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Balochistan — ballot or the bullet?

By Sanaullah Baloch

The newly-appointed Chief Election Commissioner (CEC) Justice (Retd) Fakhruddin G Ebrahim, during his visit to Quetta, reaffirmed his commitment to holding free and fair elections to the disgruntled segment of Balochistan, urging them to use ballot rather than bullet to seek a solution to their problems.

However, Baloch qualms about engineered political processes are not fictitious. I am not a big fan of Stalin but his quote truly sits well within the Pakistani political context. He said that “Those who cast the votes decide nothing; those who count the votes decide everything”. The ensuing situation in Balochistan has compelled many to look for radical alternatives, including political violence to protect their collective interests and attain their political and economic objectives.

Over the years, due to continued manipulation of political and electoral process, the lack of confidence and trust amongst Baloch nationals in state institutions, including election process and an unproductive parliamentary system has been reinforced. Therefore, the CEC’s plain offer may not encourage the Baloch to opt for the ballot.

In the pending Asghar Khan Case, former DG-ISI General (Retd) Asad Durani has openly admitted the ISI’s role in politics and the election process. Recent revelations about the 2008 elections in Balochistan also confirm how pro-establishment candidates were flooded with “money and support” by the security apparatus.

The whole of Balochistan has been besieged since 2002. Many top Baloch leaders have been systematically killed, resulting in targeted killings, forced disappearances and the kill-and-dump policy of Baloch nationalist have left no room for moderate political activists to participate in the democratic process, including public mobilisation, voter registration, verifications and civic education.

Compelling questions have been raised about the Final Electoral Roll (FER) of 2012, which indicates 22 per cent less voter registration in Balochistan compared with the FER of 2007. The number of female voters on the lists has also decreased by more than 600,000, while millions of Balochistan voters are simply missing from the FER 2012.

After forming a clear understanding about politically-stagnant Balochistan, the CEC and the Election Commission of Pakistan have to come up with a concrete agenda to ensure a transparent process. These include, but are not limited to, demilitarisation, pre-poll accountability of serving the political regime, stopping appalling human rights violations against Baloch people and revitalising the political process.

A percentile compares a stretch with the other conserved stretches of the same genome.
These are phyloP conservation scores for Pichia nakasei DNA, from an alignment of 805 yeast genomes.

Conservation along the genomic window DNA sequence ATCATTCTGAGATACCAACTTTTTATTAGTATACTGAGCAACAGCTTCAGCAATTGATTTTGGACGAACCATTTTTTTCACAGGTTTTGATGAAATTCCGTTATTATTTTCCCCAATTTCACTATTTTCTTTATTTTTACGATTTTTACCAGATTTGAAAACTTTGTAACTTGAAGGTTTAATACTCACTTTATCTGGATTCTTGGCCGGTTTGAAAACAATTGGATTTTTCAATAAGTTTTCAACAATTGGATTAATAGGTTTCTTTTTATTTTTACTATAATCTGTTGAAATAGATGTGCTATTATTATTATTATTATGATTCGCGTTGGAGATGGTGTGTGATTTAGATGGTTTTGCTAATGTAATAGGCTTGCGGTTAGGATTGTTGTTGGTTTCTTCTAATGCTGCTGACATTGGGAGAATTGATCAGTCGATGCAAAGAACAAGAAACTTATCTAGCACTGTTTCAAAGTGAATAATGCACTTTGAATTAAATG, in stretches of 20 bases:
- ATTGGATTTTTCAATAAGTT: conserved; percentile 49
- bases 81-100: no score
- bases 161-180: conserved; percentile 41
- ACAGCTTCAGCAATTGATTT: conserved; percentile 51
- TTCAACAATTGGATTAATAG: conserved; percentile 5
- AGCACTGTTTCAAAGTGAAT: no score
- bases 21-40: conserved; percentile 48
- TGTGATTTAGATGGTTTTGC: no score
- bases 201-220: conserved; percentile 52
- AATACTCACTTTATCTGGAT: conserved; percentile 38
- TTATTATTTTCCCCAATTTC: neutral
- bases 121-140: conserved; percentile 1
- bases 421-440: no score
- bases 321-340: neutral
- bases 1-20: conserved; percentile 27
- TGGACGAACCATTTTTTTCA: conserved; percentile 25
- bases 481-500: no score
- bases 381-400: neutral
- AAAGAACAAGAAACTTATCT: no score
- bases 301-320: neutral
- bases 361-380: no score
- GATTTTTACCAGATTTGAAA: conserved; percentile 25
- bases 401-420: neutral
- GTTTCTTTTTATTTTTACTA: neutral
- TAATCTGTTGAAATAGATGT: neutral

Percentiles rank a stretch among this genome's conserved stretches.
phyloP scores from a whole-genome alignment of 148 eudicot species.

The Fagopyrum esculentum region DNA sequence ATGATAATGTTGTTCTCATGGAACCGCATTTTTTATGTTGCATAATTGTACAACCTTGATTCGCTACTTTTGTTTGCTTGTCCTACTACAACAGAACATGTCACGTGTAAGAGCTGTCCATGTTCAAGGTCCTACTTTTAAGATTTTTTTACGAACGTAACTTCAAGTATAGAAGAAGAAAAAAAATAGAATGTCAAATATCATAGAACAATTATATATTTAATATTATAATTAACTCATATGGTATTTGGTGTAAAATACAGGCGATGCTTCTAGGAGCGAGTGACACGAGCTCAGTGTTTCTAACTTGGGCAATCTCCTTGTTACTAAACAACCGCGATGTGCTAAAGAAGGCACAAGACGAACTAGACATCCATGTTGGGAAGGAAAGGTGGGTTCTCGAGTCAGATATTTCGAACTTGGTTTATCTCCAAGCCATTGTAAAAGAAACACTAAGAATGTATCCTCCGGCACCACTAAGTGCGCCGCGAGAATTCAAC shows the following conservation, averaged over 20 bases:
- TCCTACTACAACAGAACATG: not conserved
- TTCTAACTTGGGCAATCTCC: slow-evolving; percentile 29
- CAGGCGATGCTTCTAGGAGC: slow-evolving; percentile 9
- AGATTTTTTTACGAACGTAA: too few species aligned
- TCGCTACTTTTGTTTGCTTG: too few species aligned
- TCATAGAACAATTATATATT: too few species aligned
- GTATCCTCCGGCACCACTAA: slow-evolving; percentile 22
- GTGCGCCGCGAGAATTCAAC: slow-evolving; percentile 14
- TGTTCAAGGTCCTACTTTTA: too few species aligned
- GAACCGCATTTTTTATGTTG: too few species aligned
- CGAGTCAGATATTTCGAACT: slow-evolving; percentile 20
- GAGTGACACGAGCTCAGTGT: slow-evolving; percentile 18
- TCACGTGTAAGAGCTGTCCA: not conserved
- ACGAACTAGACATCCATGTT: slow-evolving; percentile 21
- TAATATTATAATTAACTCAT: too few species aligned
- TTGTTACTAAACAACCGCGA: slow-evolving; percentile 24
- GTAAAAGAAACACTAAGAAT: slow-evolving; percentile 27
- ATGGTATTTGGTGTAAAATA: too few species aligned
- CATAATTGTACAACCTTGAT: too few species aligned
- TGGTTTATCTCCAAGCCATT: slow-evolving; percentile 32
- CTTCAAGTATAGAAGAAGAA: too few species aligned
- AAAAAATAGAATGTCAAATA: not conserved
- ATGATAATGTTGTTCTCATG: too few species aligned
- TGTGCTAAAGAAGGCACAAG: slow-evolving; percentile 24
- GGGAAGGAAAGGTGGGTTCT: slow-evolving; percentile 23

Pakistan’s election-related dispute resolution mechanism is completely ineffective. They work under immense influence of the ruling government and security apparatus. In contradiction to section 67 (1A) of the Representation of People’s Act of 1976, the election tribunals linger on cases for years. During 2002 to 2007, despite confirmation of fake degrees of half of the MPAs in Balochistan, their cases were delayed until their terms finished. The EC ineffectuality is a big question mark when it comes to the real test. In April 2012, the Supreme Court directed the Election Commission of Pakistan to verify the degrees of some 70 parliamentarians, out of 937, and these degrees were then sent to the Balochistan University for further scrutiny. However, due to severe pressure from the ‘agencies’, the university declared all of them ‘valid’. Despite this huge deception and fraud, the EC and the apex Court failed to take action against perpetrators of this national crime.

Without addressing fundamental and structural flaws of elections and the subsequent democratic process, the futile exercise of vote casting would miserably fail to bring peace, prosperity and political stability. In fact, ambiguous ballots cannot guarantee Balochistan’s future in Pakistan and nor can a bullet ensure the integrity of the state. In reality, the will and policies of the dominant establishment will define the future course of Baloch and Pakistan relations.

The writer was a member of the Senate from 2003-08 and of the National Assembly from 1997-99. He tweets @Senator_Baloch

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Faiz Baluch